As a result, the balance as per the bank statement is lower than the balance as per the cash book. Such a difference needs to be adjusted in your cash book before preparing the bank reconciliation statement.

Not Sufficient Funds Cheques

Not Sufficient Funds (NSF) refers to a situation when your bank does not honour your cheque. This is because the current account on which the cheque is drawn does not have sufficient funds to honour the cheque.

In addition to this, the NSF may also refer to a situation where an individual intends to purchase with a credit card but is unable to do so. This is because there are insufficient funds in the associated bank account to make a purchase.

NSF cheques are an item to be reconciled while preparing the bank reconciliation statement. This is because when you deposit a cheque in your bank account, you consider that the cheque has been cleared by the bank. But this is not the case as the bank does not clear an NFS cheque.

As a result, the cash on hand balance gets reduced.

Outstanding Cheques

An outstanding cheque refers to a cheque payment that has been recorded in the books of accounts of the issuing company. But, the cheque has not yet been cleared by the bank as a deduction from the company’s cash balance.

This means that the bank balance of the company is greater than the balance reflected in its cash book.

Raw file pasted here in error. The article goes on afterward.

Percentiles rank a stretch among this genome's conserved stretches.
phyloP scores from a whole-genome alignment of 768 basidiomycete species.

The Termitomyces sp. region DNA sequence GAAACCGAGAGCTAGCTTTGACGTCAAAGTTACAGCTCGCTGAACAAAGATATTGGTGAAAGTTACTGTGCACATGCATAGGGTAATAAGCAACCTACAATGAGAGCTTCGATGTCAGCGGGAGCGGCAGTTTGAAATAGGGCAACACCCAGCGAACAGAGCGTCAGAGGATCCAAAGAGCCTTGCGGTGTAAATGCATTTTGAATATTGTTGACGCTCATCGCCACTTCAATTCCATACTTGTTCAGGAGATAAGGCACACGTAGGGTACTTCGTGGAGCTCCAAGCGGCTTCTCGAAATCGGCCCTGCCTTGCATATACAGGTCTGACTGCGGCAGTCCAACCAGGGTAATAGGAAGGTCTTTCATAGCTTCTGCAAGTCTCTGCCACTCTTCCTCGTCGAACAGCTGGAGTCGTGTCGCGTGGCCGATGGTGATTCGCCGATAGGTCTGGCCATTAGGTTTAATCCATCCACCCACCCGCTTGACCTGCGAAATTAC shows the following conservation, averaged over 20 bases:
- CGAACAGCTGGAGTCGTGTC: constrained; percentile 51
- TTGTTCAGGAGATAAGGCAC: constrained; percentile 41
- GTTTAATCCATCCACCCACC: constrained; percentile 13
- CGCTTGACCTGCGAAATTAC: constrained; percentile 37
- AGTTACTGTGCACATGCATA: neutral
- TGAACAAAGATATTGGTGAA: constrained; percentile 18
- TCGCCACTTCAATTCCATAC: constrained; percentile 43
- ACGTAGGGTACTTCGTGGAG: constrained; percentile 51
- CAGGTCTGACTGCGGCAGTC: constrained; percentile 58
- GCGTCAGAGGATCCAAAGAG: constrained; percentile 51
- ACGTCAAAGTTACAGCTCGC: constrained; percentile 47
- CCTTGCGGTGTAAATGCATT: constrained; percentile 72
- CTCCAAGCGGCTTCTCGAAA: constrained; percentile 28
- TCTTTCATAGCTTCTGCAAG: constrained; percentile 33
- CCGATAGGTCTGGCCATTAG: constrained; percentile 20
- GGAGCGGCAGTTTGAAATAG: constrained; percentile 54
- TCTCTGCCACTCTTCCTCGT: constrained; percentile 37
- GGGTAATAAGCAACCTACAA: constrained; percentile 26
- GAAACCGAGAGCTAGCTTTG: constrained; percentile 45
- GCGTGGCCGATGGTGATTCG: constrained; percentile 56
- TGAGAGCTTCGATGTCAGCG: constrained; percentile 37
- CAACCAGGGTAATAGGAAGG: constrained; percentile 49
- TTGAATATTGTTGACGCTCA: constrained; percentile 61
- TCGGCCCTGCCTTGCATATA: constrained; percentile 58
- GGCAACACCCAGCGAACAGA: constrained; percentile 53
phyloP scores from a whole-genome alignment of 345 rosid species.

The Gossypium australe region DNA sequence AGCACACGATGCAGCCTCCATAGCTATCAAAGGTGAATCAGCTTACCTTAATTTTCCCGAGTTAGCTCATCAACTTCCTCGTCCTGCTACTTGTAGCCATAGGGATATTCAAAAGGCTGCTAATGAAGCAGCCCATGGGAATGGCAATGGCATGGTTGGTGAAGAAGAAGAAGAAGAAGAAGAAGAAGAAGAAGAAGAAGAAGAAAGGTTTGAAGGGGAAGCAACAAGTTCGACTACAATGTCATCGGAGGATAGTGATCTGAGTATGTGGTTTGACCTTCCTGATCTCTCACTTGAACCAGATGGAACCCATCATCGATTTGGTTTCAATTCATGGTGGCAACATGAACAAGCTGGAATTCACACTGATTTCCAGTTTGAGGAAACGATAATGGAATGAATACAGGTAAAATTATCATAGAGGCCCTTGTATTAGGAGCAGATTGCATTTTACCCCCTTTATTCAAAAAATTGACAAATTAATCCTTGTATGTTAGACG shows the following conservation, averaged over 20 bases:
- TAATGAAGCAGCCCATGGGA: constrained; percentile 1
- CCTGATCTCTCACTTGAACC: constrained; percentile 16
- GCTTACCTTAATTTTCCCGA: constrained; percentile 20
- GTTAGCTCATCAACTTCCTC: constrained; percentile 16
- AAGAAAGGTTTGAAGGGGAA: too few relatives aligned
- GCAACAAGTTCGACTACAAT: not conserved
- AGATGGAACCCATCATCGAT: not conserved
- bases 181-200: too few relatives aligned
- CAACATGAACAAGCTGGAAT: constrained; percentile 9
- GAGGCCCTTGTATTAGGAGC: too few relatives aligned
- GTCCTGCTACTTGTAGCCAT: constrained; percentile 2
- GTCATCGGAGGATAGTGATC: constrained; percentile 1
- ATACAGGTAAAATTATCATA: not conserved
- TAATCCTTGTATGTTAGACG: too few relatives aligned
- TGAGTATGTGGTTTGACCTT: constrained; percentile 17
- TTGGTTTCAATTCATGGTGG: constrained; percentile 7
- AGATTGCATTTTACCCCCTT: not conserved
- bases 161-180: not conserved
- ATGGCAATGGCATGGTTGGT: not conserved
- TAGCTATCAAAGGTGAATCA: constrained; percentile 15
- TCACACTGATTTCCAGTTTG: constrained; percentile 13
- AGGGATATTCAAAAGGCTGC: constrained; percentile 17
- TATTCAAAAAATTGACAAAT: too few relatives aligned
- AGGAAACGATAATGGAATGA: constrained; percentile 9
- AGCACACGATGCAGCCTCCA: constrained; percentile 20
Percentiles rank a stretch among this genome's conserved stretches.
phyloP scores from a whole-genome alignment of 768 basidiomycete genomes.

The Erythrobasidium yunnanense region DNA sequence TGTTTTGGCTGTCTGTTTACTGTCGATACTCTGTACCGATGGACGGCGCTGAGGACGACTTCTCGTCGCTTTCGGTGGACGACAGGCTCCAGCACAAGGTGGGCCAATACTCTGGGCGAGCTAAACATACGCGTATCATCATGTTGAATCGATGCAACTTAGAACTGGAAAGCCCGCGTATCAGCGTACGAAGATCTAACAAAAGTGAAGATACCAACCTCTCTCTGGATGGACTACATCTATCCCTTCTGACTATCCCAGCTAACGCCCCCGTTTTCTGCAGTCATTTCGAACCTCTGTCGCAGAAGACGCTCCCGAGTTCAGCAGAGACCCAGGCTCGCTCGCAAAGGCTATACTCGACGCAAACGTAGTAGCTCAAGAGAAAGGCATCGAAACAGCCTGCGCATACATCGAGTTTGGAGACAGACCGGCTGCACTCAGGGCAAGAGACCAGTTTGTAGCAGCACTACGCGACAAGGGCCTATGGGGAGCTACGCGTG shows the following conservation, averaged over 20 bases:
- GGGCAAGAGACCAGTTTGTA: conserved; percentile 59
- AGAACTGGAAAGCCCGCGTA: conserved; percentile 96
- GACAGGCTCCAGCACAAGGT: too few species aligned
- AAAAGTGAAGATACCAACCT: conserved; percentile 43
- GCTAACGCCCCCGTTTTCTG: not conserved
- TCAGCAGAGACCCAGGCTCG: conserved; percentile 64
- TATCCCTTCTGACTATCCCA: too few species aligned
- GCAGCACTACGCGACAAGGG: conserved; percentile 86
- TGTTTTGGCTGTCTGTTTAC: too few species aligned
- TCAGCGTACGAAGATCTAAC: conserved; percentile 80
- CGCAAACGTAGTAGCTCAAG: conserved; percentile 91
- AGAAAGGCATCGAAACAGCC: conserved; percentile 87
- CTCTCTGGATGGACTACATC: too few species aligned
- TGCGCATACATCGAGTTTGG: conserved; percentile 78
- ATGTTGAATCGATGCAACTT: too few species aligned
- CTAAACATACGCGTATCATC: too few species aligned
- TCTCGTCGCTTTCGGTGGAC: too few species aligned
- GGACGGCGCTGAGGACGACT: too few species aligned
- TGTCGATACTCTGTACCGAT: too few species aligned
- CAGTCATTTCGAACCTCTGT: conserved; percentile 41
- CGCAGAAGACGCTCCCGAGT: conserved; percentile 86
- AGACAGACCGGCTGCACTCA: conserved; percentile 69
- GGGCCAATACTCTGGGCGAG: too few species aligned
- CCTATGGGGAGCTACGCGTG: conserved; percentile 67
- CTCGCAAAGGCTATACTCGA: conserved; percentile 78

Bank Reconciliation Procedure

Before discussing the procedure to reconcile the cash book balance with the passbook balance it is important to note that ‘Debit balance as per cash book’ is the same as ‘Credit balance as per passbook’ meaning the cash book (company side) is higher than the passbook (bank side). In other words, deposits made by the company into a bank are higher than withdrawals. Likewise, ‘Credit balance as per cash book' is the same as ‘Debit balance as per passbook’ meaning the reverse of the above i.e. withdrawals made by a company from a bank account exceed deposits. You can start reconciling your cash book balance with the passbook balance from any of the four balances:

  • Debit balance as per cash book
  • Credit balance as per cash book
  • Debit balance as per passbook
  • Credit balance as per passbook

There are two ways in which you can undertake bank reconciliation once you identify the reasons for the difference:

  • Preparation of Bank Reconciliation Statement Without Adjusting the cash book Balance
  • Start with Unadjusted Balance as per cash book

If you want to prepare a bank reconciliation statement using either of these approaches, you can take balance as per the cash book or balance as per the passbook as your starting point.

As mentioned above, debit balance as per the cash book refers to the deposits held in the bank. Such a balance would be a credit balance as per the passbook. This balance exists when the deposits made by your business at your bank are more than the withdrawals.

This indicates that you have a favourable balance as per the cash book or a favourable balance as per the passbook.

Whereas, credit balance as the cash book indicates bank overdraft or the excess amount withdrawn from your bank account over the amount deposited.

This is also known as unfavorable balance as per the cash book or unfavorable balance as per the passbook.

Make Necessary Adjustments in the Balance as per cash book

Several items cause a difference between cash book and passbook balances. Typically, these items are mainly reflected in the passbook only. The following are the adjustments that you need to make to prepare the bank reconciliation statement: